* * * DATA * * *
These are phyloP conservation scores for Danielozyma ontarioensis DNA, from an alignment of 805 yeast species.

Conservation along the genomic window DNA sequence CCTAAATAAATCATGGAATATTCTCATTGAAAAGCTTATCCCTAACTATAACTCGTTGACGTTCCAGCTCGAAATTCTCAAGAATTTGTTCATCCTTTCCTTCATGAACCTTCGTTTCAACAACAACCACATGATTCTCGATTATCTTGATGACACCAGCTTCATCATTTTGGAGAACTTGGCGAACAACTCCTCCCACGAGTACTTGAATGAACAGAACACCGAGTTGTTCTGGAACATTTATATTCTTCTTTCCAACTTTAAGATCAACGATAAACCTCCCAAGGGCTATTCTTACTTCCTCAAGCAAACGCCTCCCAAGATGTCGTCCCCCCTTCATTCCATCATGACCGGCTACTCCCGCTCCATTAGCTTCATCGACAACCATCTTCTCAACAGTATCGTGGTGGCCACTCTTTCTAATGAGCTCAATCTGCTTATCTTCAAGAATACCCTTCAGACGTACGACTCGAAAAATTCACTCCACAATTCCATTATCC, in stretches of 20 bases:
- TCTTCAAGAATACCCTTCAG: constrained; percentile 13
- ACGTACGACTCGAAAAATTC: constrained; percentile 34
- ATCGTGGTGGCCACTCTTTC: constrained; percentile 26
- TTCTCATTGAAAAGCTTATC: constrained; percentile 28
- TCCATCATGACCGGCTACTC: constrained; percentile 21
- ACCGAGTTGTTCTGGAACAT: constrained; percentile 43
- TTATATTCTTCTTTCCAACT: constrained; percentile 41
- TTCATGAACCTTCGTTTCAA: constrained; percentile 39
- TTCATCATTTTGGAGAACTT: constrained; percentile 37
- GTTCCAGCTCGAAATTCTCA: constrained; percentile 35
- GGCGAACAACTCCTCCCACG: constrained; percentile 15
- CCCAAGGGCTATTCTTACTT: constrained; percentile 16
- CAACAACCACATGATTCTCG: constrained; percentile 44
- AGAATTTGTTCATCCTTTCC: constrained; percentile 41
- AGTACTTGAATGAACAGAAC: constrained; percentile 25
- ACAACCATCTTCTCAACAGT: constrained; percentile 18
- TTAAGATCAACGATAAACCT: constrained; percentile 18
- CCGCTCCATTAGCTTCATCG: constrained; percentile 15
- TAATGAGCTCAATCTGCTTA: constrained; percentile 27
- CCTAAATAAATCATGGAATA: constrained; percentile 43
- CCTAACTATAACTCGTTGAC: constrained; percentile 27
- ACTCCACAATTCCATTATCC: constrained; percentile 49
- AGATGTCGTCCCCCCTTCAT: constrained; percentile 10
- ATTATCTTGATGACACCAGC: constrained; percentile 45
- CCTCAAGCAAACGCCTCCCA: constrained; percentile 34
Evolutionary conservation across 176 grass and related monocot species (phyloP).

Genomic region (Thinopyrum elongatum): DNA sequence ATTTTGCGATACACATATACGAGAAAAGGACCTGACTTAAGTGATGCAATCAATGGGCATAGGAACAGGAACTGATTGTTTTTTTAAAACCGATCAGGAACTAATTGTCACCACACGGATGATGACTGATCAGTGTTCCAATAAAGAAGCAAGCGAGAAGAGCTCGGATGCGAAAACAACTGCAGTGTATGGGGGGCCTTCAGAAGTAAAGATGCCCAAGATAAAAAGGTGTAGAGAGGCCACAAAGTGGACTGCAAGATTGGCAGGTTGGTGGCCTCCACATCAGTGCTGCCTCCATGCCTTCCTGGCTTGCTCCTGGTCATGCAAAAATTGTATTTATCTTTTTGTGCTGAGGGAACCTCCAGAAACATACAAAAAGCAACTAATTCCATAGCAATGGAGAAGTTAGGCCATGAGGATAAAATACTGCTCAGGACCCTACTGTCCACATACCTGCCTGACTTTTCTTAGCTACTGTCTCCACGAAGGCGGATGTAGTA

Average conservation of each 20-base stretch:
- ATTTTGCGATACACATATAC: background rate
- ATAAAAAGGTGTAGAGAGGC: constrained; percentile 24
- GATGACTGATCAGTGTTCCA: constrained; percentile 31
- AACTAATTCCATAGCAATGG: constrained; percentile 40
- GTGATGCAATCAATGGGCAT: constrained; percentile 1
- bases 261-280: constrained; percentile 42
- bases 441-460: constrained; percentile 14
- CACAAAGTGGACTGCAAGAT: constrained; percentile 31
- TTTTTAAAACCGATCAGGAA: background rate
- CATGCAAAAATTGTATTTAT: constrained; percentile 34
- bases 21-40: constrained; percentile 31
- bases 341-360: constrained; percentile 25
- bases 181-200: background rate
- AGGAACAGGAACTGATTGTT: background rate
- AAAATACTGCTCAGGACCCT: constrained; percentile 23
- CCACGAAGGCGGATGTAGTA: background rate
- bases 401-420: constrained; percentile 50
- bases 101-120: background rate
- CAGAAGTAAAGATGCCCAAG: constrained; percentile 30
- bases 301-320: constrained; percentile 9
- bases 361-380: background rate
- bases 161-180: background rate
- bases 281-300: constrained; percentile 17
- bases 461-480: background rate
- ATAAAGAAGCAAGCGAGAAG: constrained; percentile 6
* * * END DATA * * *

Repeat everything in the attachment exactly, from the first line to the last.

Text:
These are phyloP conservation scores for Danielozyma ontarioensis DNA, from an alignment of 805 yeast species.

Conservation along the genomic window DNA sequence CCTAAATAAATCATGGAATATTCTCATTGAAAAGCTTATCCCTAACTATAACTCGTTGACGTTCCAGCTCGAAATTCTCAAGAATTTGTTCATCCTTTCCTTCATGAACCTTCGTTTCAACAACAACCACATGATTCTCGATTATCTTGATGACACCAGCTTCATCATTTTGGAGAACTTGGCGAACAACTCCTCCCACGAGTACTTGAATGAACAGAACACCGAGTTGTTCTGGAACATTTATATTCTTCTTTCCAACTTTAAGATCAACGATAAACCTCCCAAGGGCTATTCTTACTTCCTCAAGCAAACGCCTCCCAAGATGTCGTCCCCCCTTCATTCCATCATGACCGGCTACTCCCGCTCCATTAGCTTCATCGACAACCATCTTCTCAACAGTATCGTGGTGGCCACTCTTTCTAATGAGCTCAATCTGCTTATCTTCAAGAATACCCTTCAGACGTACGACTCGAAAAATTCACTCCACAATTCCATTATCC, in stretches of 20 bases:
- TCTTCAAGAATACCCTTCAG: constrained; percentile 13
- ACGTACGACTCGAAAAATTC: constrained; percentile 34
- ATCGTGGTGGCCACTCTTTC: constrained; percentile 26
- TTCTCATTGAAAAGCTTATC: constrained; percentile 28
- TCCATCATGACCGGCTACTC: constrained; percentile 21
- ACCGAGTTGTTCTGGAACAT: constrained; percentile 43
- TTATATTCTTCTTTCCAACT: constrained; percentile 41
- TTCATGAACCTTCGTTTCAA: constrained; percentile 39
- TTCATCATTTTGGAGAACTT: constrained; percentile 37
- GTTCCAGCTCGAAATTCTCA: constrained; percentile 35
- GGCGAACAACTCCTCCCACG: constrained; percentile 15
- CCCAAGGGCTATTCTTACTT: constrained; percentile 16
- CAACAACCACATGATTCTCG: constrained; percentile 44
- AGAATTTGTTCATCCTTTCC: constrained; percentile 41
- AGTACTTGAATGAACAGAAC: constrained; percentile 25
- ACAACCATCTTCTCAACAGT: constrained; percentile 18
- TTAAGATCAACGATAAACCT: constrained; percentile 18
- CCGCTCCATTAGCTTCATCG: constrained; percentile 15
- TAATGAGCTCAATCTGCTTA: constrained; percentile 27
- CCTAAATAAATCATGGAATA: constrained; percentile 43
- CCTAACTATAACTCGTTGAC: constrained; percentile 27
- ACTCCACAATTCCATTATCC: constrained; percentile 49
- AGATGTCGTCCCCCCTTCAT: constrained; percentile 10
- ATTATCTTGATGACACCAGC: constrained; percentile 45
- CCTCAAGCAAACGCCTCCCA: constrained; percentile 34
Evolutionary conservation across 176 grass and related monocot species (phyloP).

Genomic region (Thinopyrum elongatum): DNA sequence ATTTTGCGATACACATATACGAGAAAAGGACCTGACTTAAGTGATGCAATCAATGGGCATAGGAACAGGAACTGATTGTTTTTTTAAAACCGATCAGGAACTAATTGTCACCACACGGATGATGACTGATCAGTGTTCCAATAAAGAAGCAAGCGAGAAGAGCTCGGATGCGAAAACAACTGCAGTGTATGGGGGGCCTTCAGAAGTAAAGATGCCCAAGATAAAAAGGTGTAGAGAGGCCACAAAGTGGACTGCAAGATTGGCAGGTTGGTGGCCTCCACATCAGTGCTGCCTCCATGCCTTCCTGGCTTGCTCCTGGTCATGCAAAAATTGTATTTATCTTTTTGTGCTGAGGGAACCTCCAGAAACATACAAAAAGCAACTAATTCCATAGCAATGGAGAAGTTAGGCCATGAGGATAAAATACTGCTCAGGACCCTACTGTCCACATACCTGCCTGACTTTTCTTAGCTACTGTCTCCACGAAGGCGGATGTAGTA

Average conservation of each 20-base stretch:
- ATTTTGCGATACACATATAC: background rate
- ATAAAAAGGTGTAGAGAGGC: constrained; percentile 24
- GATGACTGATCAGTGTTCCA: constrained; percentile 31
- AACTAATTCCATAGCAATGG: constrained; percentile 40
- GTGATGCAATCAATGGGCAT: constrained; percentile 1
- bases 261-280: constrained; percentile 42
- bases 441-460: constrained; percentile 14
- CACAAAGTGGACTGCAAGAT: constrained; percentile 31
- TTTTTAAAACCGATCAGGAA: background rate
- CATGCAAAAATTGTATTTAT: constrained; percentile 34
- bases 21-40: constrained; percentile 31
- bases 341-360: constrained; percentile 25
- bases 181-200: background rate
- AGGAACAGGAACTGATTGTT: background rate
- AAAATACTGCTCAGGACCCT: constrained; percentile 23
- CCACGAAGGCGGATGTAGTA: background rate
- bases 401-420: constrained; percentile 50
- bases 101-120: background rate
- CAGAAGTAAAGATGCCCAAG: constrained; percentile 30
- bases 301-320: constrained; percentile 9
- bases 361-380: background rate
- bases 161-180: background rate
- bases 281-300: constrained; percentile 17
- bases 461-480: background rate
- ATAAAGAAGCAAGCGAGAAG: constrained; percentile 6